Exit permits required for foreign workers from today

Foreign workers in the Maldives will be required to obtain permission from their employer before leaving the country from today (October 19).

The exit permit requirement – announced via local media on Thursday (October 16) – is now being implemented, with expatriate workers required to present a form, signed by their employer, at airport immigration.

“The procedure is simple,” explained the immigration department’s Information Officer Hassan Khaleel.

“The employer needs to fill out the form and hand it over to the employee. The employee is required to submit it to the immigration counter at the time of departure.”

The abuse of exit permit systems elsewhere has led to condemnation from international human rights groups, with local NGO Transparency Maldives today expressing concern over the scheme’s use in the Maldives.

While exact figures are unavailable, the number of expatriate workers in the country has been estimated to be as high as 200,000 – equivalent to two thirds of the local population.

Although the majority of these workers are Bangladeshi, Bangladeshi High Commissioner Rear Admiral A.S.M.A Awal has told Minivan News he has not yet been informed of the new exit permit procedures.

During the first week of the permit’s use, allowances will be made due to the short notice given regarding exit permit procedure, explained Khaleel.

“It will not be very strict for the first week. Airport staff will ask for the form and may call employers to check for a period of time.”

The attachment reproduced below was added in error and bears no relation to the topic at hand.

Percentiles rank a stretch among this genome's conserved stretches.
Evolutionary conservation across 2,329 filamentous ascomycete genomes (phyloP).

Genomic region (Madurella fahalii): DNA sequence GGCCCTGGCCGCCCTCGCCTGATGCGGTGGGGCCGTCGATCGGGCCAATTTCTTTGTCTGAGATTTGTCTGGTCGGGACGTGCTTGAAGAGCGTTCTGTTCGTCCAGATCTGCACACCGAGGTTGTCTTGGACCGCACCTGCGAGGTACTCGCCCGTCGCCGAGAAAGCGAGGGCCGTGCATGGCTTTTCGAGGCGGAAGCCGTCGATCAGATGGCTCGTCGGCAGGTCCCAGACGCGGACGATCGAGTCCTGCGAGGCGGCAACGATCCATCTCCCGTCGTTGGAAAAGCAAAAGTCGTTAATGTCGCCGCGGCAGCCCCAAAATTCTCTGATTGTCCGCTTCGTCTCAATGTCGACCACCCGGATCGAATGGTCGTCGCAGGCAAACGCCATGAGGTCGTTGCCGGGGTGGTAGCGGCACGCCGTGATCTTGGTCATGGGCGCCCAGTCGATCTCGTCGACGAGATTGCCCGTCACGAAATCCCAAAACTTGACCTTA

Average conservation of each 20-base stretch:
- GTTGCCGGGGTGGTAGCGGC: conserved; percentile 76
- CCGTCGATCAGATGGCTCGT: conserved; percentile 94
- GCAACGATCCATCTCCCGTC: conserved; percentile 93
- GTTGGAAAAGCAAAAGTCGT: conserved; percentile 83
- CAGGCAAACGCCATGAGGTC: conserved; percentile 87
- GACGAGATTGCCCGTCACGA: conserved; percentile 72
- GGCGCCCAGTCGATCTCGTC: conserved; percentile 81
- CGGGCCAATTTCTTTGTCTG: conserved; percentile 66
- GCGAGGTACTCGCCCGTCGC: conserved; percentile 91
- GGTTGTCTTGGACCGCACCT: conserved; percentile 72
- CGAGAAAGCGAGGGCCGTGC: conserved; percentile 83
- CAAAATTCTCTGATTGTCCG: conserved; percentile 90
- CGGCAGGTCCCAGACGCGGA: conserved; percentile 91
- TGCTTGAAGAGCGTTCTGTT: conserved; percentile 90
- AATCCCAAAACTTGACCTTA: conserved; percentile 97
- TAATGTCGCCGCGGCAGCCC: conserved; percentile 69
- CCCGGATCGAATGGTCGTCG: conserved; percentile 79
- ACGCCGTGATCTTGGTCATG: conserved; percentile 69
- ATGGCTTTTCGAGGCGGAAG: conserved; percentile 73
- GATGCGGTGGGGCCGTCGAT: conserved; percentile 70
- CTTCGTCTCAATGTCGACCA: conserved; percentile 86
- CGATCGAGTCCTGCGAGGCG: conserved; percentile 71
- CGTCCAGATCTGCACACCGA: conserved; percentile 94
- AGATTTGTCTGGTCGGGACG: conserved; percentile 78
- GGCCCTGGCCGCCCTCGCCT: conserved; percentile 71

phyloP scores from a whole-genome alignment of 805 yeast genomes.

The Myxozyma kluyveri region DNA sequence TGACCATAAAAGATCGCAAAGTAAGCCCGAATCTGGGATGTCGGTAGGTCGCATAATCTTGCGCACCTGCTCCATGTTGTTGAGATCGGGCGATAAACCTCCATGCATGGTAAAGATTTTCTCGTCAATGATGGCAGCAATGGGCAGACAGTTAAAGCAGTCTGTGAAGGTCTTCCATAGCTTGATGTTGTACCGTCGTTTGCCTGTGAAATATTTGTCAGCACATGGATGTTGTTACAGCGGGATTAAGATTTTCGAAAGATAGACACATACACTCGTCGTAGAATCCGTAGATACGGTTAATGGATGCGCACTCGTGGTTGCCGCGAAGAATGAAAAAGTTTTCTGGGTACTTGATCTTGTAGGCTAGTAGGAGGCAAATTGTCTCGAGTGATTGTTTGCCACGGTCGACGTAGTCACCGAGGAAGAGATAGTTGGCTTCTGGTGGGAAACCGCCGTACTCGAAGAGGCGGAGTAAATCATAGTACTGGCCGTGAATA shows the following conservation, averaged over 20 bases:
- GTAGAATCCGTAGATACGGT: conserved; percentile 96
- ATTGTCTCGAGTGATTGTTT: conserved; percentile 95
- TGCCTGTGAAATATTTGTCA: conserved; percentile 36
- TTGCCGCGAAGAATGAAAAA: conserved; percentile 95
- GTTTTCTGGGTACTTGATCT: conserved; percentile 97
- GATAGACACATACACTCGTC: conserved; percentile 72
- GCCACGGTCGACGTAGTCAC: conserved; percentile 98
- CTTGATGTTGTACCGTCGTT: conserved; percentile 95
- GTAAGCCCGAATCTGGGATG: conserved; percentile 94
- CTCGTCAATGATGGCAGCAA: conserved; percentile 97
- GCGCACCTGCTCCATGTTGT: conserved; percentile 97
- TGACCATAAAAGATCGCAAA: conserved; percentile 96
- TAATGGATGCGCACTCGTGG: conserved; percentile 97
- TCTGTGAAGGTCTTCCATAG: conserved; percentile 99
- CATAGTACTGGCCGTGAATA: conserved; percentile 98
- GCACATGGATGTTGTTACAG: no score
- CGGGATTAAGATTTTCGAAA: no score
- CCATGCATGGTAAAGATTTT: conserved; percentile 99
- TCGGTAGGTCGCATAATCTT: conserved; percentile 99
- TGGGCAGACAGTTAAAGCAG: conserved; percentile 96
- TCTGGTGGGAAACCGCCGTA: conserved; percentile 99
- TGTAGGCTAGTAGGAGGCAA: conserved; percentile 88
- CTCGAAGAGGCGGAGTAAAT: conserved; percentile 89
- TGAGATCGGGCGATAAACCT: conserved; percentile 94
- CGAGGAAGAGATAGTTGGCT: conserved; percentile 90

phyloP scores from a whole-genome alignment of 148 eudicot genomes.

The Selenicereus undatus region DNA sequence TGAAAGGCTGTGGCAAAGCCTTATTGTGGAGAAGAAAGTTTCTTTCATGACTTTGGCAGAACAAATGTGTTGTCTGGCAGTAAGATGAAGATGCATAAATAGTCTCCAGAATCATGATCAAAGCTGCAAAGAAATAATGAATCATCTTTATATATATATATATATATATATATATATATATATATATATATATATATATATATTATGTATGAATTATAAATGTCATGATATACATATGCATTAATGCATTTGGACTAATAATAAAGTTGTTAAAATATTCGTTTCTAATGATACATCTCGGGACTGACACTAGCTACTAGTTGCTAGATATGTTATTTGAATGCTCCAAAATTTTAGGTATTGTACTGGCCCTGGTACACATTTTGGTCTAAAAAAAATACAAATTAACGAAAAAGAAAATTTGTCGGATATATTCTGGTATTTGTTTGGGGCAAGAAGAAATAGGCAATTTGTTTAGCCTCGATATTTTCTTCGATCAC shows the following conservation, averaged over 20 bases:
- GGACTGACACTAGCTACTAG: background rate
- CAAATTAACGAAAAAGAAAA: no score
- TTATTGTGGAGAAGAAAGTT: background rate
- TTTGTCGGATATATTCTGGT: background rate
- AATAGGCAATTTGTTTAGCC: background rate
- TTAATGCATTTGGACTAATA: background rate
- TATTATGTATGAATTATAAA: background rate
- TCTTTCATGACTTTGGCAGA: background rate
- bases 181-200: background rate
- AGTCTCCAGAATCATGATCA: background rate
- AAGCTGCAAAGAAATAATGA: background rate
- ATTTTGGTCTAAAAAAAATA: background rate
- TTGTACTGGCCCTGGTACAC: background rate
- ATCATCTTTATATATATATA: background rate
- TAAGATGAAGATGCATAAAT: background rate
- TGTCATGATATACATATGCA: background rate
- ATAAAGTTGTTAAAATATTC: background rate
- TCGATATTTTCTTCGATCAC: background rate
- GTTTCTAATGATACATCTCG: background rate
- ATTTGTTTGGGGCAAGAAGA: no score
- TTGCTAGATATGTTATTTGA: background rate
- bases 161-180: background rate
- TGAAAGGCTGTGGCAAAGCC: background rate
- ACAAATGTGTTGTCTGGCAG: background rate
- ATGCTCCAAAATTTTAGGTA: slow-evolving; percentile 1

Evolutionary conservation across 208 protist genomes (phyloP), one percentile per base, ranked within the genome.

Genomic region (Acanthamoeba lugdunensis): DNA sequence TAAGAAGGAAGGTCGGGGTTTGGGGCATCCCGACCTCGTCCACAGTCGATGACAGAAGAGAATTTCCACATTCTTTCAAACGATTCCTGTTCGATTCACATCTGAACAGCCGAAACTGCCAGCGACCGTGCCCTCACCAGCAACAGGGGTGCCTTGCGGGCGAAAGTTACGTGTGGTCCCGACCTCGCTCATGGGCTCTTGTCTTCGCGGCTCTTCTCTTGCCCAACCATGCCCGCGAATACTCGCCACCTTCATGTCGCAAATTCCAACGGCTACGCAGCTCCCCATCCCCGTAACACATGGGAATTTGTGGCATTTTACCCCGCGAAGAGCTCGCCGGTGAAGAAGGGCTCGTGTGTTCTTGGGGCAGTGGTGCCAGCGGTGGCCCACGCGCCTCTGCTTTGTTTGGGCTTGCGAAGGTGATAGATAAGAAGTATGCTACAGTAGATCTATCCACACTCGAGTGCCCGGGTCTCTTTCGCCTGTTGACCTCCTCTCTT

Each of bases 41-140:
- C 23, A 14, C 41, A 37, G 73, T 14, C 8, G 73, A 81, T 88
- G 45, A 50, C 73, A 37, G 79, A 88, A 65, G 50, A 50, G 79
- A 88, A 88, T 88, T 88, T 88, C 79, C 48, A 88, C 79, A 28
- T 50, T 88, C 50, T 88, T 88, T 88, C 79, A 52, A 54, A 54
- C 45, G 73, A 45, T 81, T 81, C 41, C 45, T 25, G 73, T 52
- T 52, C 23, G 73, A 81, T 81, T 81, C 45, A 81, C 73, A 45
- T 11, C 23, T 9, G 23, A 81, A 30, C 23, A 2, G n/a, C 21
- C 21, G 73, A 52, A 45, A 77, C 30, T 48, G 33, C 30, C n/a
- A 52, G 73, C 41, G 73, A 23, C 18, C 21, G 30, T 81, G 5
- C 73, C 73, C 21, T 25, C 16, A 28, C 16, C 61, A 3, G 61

He explained that the introduction of the permit system had come after requests from employers concerned at the number of expatriate workers leaving the country without permission.

The illegal practice of withholding the passports of migrant workers – described as “rampant” in the Maldives by the US State Department – may also be lessened as a result of the new permit scheme, added Khaleel.

Potential for abuse

Advocacy and communications manager at TM, Aiman Rasheed, has expressed concern that the exit permits will exacerbate the well-documented abuses within the immigration system.

“Requiring an exit permit to depart from Maldives may have the same effect as withholding travel documents, that is, the employer has control of the mobility of the worker,” explained Rasheed.

“While this is an infringement on the freedom of movement for workers, it also presents opportunities for perpetuation of bondage, trafficking, etc, by limiting movement of the worker.”

Long viewed as a country with a poor record on combatting human trafficking, the Maldives was this year removed from the US State Department’s Trafficking in Persons (TIP) report watchlist.

A government report in 2011 has revealed the scale of the problem, with human trafficking said to be the Maldives’ second most lucrative industry after tourism – worth an estimated US$123 million a year. In 2013, Bangladeshi authorities temporarily halted migration of its nationals, blaming the failure of local authorities to address the problem.

After four consecutive years on the TIP watchlist, the Maldives avoided potential sanctions this year after the introduction of the Anti-trafficking Act in December 2013.

“Serious problems in anti-trafficking law enforcement and victim protection remained,” said the TIP report, which noted that an unknown number expatriate workers in the country experienced forced labour.

Exit permit systems are also operated in other nations with large numbers of expatriate workers – such the UAE and Qatar, although Qatar announced earlier this year that it was to abolish the practice after pressure from human rights groups.

Human Rights Watch noted last year that the Qatari system “unfairly shackles foreign workers to their Qatari employers, opening them up to unfair treatment and exploitation.”

Khaleel told Minivan News today that the immigration department was aware of the potential for abuse inherent within the system.

“If there are any disputes employers should approach the Labour Relations Authority. They are responsible for disputes and breaches of contract,” he explained.